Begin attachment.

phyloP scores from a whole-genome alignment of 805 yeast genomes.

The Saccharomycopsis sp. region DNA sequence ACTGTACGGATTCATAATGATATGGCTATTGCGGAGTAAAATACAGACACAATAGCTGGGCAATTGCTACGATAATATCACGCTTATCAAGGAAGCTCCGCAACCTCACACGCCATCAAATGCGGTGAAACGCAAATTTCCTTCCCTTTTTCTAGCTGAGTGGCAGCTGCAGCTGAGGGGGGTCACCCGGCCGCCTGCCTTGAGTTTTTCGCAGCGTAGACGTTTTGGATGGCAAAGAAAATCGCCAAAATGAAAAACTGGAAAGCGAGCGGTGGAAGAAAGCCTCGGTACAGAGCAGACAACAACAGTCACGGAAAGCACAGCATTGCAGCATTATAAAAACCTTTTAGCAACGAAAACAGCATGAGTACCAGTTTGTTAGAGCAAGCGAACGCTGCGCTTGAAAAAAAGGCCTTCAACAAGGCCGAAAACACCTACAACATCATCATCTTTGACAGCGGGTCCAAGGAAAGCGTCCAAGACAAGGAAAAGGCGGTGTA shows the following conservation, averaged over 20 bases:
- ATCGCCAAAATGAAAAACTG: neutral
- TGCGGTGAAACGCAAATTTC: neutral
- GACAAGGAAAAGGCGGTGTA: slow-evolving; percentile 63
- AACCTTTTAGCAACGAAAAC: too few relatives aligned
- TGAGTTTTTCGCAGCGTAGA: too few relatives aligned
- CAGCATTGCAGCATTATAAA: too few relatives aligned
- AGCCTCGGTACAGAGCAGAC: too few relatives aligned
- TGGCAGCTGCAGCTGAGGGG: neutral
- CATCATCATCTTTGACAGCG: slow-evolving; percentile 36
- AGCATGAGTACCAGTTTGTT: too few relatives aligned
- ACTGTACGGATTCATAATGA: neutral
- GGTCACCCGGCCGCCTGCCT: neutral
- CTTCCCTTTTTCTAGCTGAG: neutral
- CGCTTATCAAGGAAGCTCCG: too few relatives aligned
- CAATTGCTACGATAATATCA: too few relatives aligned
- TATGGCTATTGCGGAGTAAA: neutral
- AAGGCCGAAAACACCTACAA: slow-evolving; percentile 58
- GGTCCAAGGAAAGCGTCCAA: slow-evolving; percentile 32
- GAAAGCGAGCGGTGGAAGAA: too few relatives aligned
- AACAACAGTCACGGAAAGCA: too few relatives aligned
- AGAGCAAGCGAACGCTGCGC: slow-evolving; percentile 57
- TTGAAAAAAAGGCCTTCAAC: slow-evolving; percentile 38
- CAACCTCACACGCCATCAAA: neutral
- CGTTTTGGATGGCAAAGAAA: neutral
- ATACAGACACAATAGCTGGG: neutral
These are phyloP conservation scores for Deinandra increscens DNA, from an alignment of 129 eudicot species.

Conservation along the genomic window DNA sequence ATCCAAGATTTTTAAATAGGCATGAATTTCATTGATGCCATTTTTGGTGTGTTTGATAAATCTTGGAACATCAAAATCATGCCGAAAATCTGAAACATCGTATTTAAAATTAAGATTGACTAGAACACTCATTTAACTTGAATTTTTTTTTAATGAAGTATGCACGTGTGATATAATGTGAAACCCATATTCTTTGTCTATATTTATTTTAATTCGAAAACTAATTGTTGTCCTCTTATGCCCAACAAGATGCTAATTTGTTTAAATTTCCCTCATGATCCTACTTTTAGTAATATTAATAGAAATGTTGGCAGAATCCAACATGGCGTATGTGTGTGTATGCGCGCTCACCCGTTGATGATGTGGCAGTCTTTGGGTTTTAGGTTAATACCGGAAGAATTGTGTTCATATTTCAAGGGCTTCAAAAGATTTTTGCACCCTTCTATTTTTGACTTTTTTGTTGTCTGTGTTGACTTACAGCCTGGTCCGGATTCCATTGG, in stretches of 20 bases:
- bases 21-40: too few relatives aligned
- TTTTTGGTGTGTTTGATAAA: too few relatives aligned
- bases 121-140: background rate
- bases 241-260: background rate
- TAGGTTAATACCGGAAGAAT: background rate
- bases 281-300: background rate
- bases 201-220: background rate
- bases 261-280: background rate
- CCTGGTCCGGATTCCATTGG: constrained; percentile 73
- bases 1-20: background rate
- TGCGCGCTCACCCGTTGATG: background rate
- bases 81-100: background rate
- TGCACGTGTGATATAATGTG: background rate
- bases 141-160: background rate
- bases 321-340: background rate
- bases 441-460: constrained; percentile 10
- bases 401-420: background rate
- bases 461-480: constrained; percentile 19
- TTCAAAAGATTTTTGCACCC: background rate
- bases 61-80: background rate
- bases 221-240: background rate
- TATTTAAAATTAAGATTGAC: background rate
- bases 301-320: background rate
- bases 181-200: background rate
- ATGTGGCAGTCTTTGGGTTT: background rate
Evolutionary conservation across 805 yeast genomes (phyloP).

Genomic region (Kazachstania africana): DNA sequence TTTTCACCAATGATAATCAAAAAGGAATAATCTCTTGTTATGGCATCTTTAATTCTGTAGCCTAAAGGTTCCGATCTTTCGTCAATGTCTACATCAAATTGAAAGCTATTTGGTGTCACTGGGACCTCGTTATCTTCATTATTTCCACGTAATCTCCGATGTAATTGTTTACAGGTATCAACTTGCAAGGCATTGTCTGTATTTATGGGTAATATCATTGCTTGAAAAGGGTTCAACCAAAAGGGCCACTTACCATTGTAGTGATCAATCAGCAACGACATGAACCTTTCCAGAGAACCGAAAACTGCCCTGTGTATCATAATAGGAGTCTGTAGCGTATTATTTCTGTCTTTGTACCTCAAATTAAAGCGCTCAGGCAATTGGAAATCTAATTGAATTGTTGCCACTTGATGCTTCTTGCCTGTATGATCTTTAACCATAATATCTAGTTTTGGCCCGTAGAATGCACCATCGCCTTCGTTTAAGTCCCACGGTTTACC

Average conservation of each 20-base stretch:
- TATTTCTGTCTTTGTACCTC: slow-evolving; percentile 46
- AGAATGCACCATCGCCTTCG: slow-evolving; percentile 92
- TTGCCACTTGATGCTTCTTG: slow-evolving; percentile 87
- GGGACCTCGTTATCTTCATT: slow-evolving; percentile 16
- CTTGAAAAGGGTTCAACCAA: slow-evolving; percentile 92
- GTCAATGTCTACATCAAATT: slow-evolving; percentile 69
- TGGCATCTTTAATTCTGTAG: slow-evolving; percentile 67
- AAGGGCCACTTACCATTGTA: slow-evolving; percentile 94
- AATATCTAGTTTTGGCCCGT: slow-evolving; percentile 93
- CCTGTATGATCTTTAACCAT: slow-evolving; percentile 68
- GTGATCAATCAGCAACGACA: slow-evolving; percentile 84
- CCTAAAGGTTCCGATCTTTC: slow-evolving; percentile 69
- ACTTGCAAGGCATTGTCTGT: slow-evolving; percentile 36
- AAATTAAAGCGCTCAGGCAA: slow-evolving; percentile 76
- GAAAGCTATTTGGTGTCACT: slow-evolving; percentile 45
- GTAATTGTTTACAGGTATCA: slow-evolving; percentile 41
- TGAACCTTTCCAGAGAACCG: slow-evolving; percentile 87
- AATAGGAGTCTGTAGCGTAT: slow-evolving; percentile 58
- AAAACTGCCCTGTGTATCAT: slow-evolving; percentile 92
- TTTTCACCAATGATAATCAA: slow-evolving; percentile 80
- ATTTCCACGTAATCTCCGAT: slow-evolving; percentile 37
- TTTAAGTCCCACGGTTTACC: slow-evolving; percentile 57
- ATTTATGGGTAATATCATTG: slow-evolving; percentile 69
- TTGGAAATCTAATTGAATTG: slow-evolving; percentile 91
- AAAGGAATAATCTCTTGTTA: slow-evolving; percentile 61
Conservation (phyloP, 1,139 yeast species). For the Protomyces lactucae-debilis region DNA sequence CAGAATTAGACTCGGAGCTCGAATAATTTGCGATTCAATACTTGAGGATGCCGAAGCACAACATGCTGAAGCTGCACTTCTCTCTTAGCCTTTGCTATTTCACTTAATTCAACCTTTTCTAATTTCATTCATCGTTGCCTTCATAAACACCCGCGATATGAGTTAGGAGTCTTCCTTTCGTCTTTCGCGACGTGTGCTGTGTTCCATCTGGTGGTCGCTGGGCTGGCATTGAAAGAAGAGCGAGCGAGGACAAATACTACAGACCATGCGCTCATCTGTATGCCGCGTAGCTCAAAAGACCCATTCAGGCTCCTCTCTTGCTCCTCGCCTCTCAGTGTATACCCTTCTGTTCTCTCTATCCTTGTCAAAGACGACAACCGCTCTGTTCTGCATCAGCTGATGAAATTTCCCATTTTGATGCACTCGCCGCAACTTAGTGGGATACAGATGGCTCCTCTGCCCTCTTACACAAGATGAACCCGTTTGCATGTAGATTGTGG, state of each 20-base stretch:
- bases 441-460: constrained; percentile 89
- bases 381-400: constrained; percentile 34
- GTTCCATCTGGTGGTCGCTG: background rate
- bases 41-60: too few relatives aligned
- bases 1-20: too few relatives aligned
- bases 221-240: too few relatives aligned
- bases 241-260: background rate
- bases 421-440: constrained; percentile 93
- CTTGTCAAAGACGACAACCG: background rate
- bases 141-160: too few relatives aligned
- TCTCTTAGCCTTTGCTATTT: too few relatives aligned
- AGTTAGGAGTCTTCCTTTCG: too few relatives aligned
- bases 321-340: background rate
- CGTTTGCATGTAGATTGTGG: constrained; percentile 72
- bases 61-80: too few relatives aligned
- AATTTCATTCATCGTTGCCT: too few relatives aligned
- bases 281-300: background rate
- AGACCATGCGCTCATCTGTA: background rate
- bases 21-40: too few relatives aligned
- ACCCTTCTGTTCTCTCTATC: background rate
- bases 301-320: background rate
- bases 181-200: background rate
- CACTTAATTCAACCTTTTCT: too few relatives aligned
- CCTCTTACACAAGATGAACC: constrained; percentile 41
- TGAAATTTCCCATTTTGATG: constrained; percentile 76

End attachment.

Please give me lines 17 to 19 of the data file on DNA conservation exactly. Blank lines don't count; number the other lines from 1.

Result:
- CAATTGCTACGATAATATCA: too few relatives aligned
- TATGGCTATTGCGGAGTAAA: neutral
- AAGGCCGAAAACACCTACAA: slow-evolving; percentile 58